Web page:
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Ticket Printer

This project is a combination chrome extension and web server that allows users to print a ticket that they are looking at on their browser. The web server runs on a Tessel 2, which is connected to a Thermal Printer.

Looking for the old ticket printer?
Check it out here:

Local Installation

These are the steps to install and run the project on your local machine.


To install and run this project, you need to download it, and install the node dependencies. Run the following command in the root of the project.

npm install

You'll also need to setup your Tessel 2, and install the Tessel 2 command line interface, t2-cli. You can find all these instructions here:

The npm start script included will kick off a t2 run, so installing the cli, either globally or into the project, is important.

Installing the Chrome Extension

To attach the chrome extension to your browser, open Google Chrome, and navigate to chrome://extensions. Select Load unpacked extension, and then select the extension directory in this project.

Running the Webserver

After connecting the Mini Thermal Printer to the Tessel, with ground connected to GND, and the Yellow RX cable connected to port 5, it is possible to kick off the webserver. Simply run the following command, which runs the webserver.js in the root of the directory.

npm start

If everything is working, the printer should print the Tessel's IP Address. If the printer does not appear to print anything, try running the example from the tessel-thermalprinter project, just to make sure everything is up and running.

Printing a ticket

Now simply go to a github issue page, and click on the chrome extension. Type in the IP address that the Tessel printed out after starting the webserver, and hit enter.

The dialog should say "Server Ready!" If the bottom has three dots "...", then you may not have the correct address or port. Check the console for any error logs that might exist.

If the dialog says "Server Ready!", then you can safely hit the "Print" button, and see the fruits of your hard labor!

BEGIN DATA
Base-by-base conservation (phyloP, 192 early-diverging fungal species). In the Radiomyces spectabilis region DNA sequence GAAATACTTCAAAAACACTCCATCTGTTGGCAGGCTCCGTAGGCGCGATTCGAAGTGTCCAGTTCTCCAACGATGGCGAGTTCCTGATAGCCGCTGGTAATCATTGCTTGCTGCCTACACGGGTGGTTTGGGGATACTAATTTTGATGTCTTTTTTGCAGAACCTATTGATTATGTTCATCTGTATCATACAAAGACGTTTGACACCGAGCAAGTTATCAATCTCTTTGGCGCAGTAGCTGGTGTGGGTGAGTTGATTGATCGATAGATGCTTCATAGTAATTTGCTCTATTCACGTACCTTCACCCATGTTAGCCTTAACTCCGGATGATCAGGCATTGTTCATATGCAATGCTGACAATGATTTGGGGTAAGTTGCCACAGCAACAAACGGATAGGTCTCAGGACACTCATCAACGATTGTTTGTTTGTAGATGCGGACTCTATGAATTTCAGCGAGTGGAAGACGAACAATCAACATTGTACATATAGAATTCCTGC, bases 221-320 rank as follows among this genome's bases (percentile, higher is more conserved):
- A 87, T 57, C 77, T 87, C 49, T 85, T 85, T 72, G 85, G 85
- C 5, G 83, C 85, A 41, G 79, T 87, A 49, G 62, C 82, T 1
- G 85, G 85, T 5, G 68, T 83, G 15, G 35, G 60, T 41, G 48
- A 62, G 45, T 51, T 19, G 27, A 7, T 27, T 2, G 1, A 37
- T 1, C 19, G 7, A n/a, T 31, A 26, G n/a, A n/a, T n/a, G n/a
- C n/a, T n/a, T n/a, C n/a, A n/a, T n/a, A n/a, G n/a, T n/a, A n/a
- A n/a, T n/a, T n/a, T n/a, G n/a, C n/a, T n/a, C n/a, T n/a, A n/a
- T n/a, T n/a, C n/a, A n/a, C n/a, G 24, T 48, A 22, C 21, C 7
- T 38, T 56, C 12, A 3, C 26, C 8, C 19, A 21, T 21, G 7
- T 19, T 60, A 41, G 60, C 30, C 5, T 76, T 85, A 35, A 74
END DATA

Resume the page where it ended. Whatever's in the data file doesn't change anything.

If you want to use the other ticket builders (in the extension/ticket-builders folder) just add a matcher to the manifest.json and reload the script on your client. For example:

"content_scripts": [
    "matches": ["*"],
    "js": ["ticket-builders/jira.js"]
  // .. other matchers

For more help with what matchers you can use, check out:

Architecture Design

Architecture Design


The client, usually Google Chrome. This is where the chrome extension lives, so that users can quickly access the printer controls.

Ticket Builders are also injected into the browser when the URL matches specific addresses. More on that below.

The convenience of using the Browser is that we don't need to navigate around APIs or authentication to get to the ticket. When the user is on the page with the ticket they want to print, they can print it, with no access issues.

Ticket Builders (Content Scripts)

Injected javascript that understands which DOM elements are important, and pulls them for our Ticket JSON. They provide this JSON for the Popover.

Chrome Extensions allow different Content Scripts to be injected based on matching URLs. This means we can inject different scrapers for different URLs. That is to say, github will only load the github scraper, and JIRA will only load the JIRA scraper, and so on...

Ticket (JSON)

Simple javascript object. An example ticket:

  "project": "jrjurman/potato-factory",
  "title": "Missing Potatoes",
  "number": "#15",
  "body": "As a user, I would like more potatoes, so that I..."


The Popover is the dialog that shows up when you click on the chrome extension. The Popover is where users can initiate a print.

The Popover is also where users enter the ip address of the tessel. This is required to connect the Browser to the Webserver. When the user initiates a print, the Popover actually makes a POST request to the webserver with the ticket object.

The Popover can also ping the server. Simply hit enter when on the ip address input field.


The Webserver is what runs on the Tessel 2. It exposes the http endpoints, and interacts with the Thermal Receipt Printer. When the webserver receives a ticket from a post request, it prints the ticket information on the printer.


Tessel 2

The Tessel 2 is a small prototyping device that can run Node, Python, or Rust. It has serial ports which can connect to arduino hardware. For more information, check the website:

Mini Thermal Receipt Printer

The Mini Thermal Receipt Printer is a tiny receipt printer, similar to what you would see in any shop or restaurant. It uses no ink, and prints on special receipt paper. For more information, check the website:


If you would like to help or suggest something for the project, feel free to create a git issue, or fork the project and make a PR.

Related Projects


πŸ–¨ Chrome Extension & Web Server for Printing Software Tickets on Receipt Paper




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